What Exactly Is the U.S. Economy?

Fast Facts, Key Measurements, and Major Influences

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The United States of America, one of the world's largest economies, operates as a free market economy in consumer goods and business services. The government imposes regulations even in those areas to protect the good of all. It operates as a command economy in defense, some retirement benefits, medical care, and in other areas.

Fast Facts About the U.S. Economy

There are a few key components of the U.S. economy. These different economic indicators help us understand how the U.S. economy is doing.

  • Gross domestic product (GDP): $24.9 trillion (nominal, second quarter of 2022)
  • GDP growth rate: -0.6% (annualized rate, second quarter of 2022, second estimate)
  • Real GDP per capita: $59,168 (second quarter of 2022)
  • Gross national income: $23.4 trillion (2021)
  • Unemployment rate: 3.7% (August 2022)
  • Federal minimum wage: $7.25 per hour 
  • Currency: United States Dollar
  • Euro-to-dollar conversion: Average of $1 (Sept. 2, 2022)

U.S. Economic Measurements and What They Mean

Gross domestic product (GDP) is the measurement used to quantify everything produced in the U.S. It's used in three other measurements to help economists gauge the country's production:

  • Nominal GDP: This is an annualized figure showing a country's production level using current prices without compensating for inflation.
  • Real GDP: This does the same, but it removes the effects of inflation. Economists use it to compare GDP over time.
  • GDP growth rate: This ratio uses real GDP to calculate the growth rate compared to the previous quarter or year.

There are four components of GDP:

  • Consumer spending: This component equals about 68.5% of the total amount.
  • Business investment: This component includes manufacturing, real estate construction, and intellectual properties.
  • Government spending: This includes federal, state, and local expenditures.
  • Net exports: This includes exports that add to the nation's productivity and imports that subtract from it.

Major Influences on the U.S. Economy

The U.S. budget is total federal income and spending. The government receives most of its revenue from income taxes. Most of its spending goes toward three large expenses: Social Security benefits, military spending, and Medicare.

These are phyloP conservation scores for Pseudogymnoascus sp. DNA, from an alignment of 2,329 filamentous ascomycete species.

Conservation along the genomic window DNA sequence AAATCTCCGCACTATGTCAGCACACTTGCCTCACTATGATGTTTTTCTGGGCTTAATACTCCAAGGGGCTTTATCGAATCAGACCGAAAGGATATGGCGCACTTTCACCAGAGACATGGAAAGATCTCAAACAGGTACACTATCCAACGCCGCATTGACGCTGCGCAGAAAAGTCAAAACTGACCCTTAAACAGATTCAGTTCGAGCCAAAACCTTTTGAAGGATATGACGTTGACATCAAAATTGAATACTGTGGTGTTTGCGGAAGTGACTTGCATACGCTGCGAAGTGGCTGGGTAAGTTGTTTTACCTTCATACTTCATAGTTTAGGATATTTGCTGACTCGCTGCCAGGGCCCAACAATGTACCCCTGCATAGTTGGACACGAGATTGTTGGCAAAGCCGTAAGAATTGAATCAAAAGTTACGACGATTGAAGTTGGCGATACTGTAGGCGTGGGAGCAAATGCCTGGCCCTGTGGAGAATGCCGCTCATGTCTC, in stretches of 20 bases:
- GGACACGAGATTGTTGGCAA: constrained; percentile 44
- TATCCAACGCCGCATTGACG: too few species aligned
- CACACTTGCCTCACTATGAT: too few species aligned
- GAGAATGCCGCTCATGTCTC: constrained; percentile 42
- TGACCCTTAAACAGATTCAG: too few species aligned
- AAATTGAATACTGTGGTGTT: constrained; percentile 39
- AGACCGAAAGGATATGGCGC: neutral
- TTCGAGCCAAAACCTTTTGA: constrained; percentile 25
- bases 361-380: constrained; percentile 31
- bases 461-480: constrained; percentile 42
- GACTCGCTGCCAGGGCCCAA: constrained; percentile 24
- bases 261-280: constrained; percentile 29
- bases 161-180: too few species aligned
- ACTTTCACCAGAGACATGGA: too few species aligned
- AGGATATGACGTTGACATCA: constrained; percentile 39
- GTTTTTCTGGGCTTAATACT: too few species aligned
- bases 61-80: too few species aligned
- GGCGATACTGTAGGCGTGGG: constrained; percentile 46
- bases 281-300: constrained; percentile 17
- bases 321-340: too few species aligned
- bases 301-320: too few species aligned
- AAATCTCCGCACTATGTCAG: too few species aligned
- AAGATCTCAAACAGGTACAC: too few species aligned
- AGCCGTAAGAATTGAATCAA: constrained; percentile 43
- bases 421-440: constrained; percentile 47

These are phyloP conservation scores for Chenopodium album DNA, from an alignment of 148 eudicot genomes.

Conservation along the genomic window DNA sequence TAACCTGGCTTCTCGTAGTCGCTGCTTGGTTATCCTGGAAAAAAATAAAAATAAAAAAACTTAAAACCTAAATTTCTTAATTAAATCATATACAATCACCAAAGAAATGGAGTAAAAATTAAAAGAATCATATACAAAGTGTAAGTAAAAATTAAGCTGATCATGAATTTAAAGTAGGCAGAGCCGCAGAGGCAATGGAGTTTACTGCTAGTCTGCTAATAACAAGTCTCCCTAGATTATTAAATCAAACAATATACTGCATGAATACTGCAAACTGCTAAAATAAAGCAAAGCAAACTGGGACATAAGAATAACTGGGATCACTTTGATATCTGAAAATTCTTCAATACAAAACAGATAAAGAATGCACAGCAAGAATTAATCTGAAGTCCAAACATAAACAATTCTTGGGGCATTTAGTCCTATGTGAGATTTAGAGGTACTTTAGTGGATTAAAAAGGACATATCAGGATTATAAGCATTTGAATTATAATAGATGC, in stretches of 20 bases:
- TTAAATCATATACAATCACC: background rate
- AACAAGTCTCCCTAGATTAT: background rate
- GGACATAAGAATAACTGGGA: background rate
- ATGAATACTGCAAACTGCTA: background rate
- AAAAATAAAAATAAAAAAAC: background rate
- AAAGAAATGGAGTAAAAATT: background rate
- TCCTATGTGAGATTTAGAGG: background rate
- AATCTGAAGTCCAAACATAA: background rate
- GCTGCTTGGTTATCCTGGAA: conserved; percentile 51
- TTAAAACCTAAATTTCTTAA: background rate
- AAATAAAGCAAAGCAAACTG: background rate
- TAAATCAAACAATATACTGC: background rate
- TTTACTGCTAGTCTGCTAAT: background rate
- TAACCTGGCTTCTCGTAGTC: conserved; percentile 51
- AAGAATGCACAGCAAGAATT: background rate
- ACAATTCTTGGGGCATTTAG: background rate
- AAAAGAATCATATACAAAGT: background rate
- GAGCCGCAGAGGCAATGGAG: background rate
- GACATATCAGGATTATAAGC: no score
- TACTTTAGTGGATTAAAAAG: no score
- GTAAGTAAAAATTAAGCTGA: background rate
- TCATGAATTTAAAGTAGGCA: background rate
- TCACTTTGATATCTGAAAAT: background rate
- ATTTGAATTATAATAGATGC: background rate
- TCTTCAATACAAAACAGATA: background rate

There's a budget deficit when spending is higher than revenue. The federal government has had a deficit every year since 1970 in all but four years: 1998 through 2001. Each year's deficit is added to the debt.

Note

The U.S. typically runs a trade deficit, too. This means that the nation imports more than it exports.

Debt-to-GDP Ratio

The U.S. national debt is more than $30.9 trillion as of Sept. 2, 2022. That's more than the country's entire economic output. The statistic that describes this is the debt-to-GDP ratio, which was over 123% at the end of the second quarter of 2022 (national debt divided by GDP).

Economists have proposed that a developed country will enter a phase where each increase of 1 percentage point of debt decreases annual average real growth by .017 percentage points when a nation's debt-to-GDP grows to more than 77%. But a 1 percentage point increase in debt actually increases annual average real growth if a country manages to stay below that 77% debt-to-GDP threshold.

Durable Goods Orders

Durable goods orders report on the number of items ordered that last longer than three years. The bulk of this is made up of defense and commercial aircraft because they're so expensive. It also includes automobiles.

A critical measurement in the durable goods category is capital goods. That's the machinery and equipment that businesses need every day. They only order these items when they're sure the economy is improving.

The Federal Reserve

The Federal Reserve System is the nation's central bank. It can use many tools to change its stance on monetary policy. It focuses on the federal funds rate (FFR), interest rates, and open market operations:

  • FFR: The Fed sets a target range for the federal funds rate, the upper and lower bounds of which are interest on reserve balances (IORB) and overnight reverse repurchase (ON RRP) agreements.
  • Interest rates: Banks charge each other interest for loans that are made overnight. These rates are between the FFR target range. The interest rates influence the short-term interest rates that the banks charge other businesses and consumers.